Post-GST implementation, in the last six months, Mahindra Logistics has built 6.5 lakh square-feet of warehouse space.
NEW DELHI: Mahindra Logistics, which gets higher margins from its warehousing business instead of pure transportation, will be the “anchor customer” of several companies that are floating real estate investment trusts (REITs).
Effectively, it will lease huge space to build warehouses to expand in the space, Pirojshaw Sarkari, CEO, Mahindra Logistics told BusinessLine. It has already leased space to build large distribution centres in properties built through REITs – in Chakan, near Pune from Blackstone-backed Embassy Group; and in Tauru Road, near Gurgaon.
Post-GST implementation, in the last six months, Mahindra Logistics has built 6.5 lakh square-feet of warehouse space. It has set a target to build one million square-feet by the year-end, and expand to five million square-feet in the next three years.
“We place orders in advance – when they are building the warehousing complex. Over the next six-eight months, we sub-sell the space to our customers for managing space. So, by the time the distribution space is in place, we have tied up with our customers, who are ready to move in. Otherwise, we have to pay rent on the space that we have occupied (without getting revenues from Mahindra Logistics’ customers),” explained Sarkari.
Mahindra Logistics takes the warehousing spaces – which are now termed regional distribution centres – for “long term lease” of “five years, extendible by another five years”.
The ₹3,400 crore company is on the cusp of booking an annual revenue of ₹4,000 crore, and feels it will be able to maintain a margin growth of 50 basis points year-on-year over the next few years. “It registered a 50 per cent net profit growth in the first half this fiscal, on a 10 per cent top line growth. The sharp net profit growth was driven by opportunities in value-added services – like warehousing and in-factory movements,” said Sarkari.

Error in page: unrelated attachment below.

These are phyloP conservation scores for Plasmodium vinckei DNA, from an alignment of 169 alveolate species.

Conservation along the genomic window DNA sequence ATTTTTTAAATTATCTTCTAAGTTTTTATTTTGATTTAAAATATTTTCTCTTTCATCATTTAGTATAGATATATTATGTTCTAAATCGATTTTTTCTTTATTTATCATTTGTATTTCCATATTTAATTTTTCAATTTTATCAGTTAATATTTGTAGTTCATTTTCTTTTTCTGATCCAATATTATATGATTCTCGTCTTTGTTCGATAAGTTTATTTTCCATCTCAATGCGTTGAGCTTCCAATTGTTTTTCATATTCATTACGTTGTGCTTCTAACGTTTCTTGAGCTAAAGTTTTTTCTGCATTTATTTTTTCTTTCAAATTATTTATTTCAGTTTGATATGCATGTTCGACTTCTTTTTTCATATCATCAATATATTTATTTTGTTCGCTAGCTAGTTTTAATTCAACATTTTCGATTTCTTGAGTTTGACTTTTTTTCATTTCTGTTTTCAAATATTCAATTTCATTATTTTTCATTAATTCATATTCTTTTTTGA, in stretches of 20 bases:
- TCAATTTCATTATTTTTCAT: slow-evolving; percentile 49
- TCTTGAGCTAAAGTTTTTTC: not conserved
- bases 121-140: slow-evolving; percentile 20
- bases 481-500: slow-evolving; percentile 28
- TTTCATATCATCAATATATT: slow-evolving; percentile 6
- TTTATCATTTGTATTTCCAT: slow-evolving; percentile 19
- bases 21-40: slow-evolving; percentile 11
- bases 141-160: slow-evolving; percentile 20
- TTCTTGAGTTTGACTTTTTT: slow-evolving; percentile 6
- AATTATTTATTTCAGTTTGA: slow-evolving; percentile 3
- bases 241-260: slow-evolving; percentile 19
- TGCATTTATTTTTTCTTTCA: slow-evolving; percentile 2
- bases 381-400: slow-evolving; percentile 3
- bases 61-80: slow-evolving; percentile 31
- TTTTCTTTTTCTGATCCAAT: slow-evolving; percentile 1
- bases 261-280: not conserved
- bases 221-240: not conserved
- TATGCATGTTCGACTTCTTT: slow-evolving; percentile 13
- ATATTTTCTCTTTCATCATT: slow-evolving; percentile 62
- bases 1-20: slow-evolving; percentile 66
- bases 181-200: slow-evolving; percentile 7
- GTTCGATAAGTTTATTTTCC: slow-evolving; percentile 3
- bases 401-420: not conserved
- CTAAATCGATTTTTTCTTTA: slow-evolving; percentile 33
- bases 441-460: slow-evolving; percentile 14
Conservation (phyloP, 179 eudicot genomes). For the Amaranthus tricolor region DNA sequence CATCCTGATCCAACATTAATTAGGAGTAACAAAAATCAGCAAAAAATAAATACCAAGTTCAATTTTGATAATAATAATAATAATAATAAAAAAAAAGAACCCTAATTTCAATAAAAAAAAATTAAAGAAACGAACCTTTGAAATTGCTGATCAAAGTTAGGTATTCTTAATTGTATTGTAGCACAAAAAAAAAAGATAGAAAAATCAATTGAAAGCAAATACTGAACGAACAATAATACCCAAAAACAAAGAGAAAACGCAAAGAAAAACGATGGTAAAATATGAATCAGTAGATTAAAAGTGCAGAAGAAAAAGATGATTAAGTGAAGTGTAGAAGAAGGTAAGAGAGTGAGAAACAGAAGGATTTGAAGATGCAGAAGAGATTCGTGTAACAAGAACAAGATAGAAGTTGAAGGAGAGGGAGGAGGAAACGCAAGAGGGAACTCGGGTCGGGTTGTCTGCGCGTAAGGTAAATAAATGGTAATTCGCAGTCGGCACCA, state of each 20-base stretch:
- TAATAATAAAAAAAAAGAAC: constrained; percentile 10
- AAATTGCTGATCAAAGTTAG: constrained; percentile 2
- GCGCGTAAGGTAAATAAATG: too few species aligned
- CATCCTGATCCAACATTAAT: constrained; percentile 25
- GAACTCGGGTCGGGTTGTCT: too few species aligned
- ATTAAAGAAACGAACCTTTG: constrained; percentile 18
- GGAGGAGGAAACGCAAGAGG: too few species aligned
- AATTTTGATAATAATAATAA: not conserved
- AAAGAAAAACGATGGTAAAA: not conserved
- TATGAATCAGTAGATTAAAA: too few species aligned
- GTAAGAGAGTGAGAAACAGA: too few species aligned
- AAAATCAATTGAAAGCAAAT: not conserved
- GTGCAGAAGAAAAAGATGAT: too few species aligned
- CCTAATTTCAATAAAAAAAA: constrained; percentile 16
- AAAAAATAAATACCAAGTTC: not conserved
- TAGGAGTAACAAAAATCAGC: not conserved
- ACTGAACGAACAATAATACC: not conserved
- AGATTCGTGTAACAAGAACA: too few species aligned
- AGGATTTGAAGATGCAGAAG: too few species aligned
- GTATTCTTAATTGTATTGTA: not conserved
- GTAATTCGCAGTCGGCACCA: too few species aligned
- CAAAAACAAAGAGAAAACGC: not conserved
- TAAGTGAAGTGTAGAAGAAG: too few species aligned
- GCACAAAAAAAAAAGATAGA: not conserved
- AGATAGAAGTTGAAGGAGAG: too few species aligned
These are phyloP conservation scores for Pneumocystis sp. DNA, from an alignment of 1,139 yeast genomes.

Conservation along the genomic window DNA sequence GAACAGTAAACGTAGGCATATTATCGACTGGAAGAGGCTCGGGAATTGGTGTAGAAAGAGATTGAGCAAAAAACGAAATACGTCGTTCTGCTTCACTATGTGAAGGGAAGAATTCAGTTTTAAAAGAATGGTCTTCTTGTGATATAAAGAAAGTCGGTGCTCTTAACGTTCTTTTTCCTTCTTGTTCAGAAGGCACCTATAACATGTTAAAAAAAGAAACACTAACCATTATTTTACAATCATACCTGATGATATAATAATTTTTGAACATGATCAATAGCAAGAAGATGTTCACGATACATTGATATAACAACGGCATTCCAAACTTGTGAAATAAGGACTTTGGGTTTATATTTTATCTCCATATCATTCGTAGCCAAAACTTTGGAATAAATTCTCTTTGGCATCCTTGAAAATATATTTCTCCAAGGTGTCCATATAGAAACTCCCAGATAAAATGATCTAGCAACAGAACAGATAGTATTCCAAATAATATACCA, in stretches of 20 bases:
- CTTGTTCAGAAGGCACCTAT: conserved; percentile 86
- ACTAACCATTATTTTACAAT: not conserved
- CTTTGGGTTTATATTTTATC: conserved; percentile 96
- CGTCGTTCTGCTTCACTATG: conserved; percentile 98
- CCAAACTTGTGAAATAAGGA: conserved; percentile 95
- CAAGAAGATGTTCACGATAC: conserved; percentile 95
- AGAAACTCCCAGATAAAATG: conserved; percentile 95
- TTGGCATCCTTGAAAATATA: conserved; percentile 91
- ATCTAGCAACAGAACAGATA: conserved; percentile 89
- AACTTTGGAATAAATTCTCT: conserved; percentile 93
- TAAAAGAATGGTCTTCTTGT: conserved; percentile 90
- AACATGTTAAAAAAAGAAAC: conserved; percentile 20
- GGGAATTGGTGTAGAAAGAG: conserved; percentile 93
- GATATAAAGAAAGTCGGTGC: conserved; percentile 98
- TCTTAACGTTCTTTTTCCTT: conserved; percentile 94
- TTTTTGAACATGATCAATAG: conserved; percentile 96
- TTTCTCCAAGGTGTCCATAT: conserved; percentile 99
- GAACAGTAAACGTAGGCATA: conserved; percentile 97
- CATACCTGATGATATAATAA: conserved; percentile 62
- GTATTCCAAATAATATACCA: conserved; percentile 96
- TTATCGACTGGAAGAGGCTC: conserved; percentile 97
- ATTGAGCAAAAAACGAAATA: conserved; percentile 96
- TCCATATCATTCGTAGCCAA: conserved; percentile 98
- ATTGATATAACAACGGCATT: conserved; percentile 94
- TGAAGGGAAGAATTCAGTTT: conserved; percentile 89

“In the last eight months, many large customers have approached us wanting to set up regional distribution centres (RDCs), which serve more than one state,” he added.
That said, the daily change in fuel prices has emerged as a big challenge for the companies in the logistics space. “We are talking to the department of logistics to work out a fuel cost index so that the freight charges agreed to between the customers and logistics players can be finalised through an index,” said Sarkari.
The logistics department under Ministry of Commerce has also set up a logo of “two doves”, which Mahindra Logistics feels can be put to greater use. “We are working with the department to finalise criteria for logistics firms that can be certified and use the logo of “two doves” on their documents. The criteria, yet to be finalised, will include liquidity, skill-set of employees, use of technology and visibility provided to clients, among others.
Source- Business Line.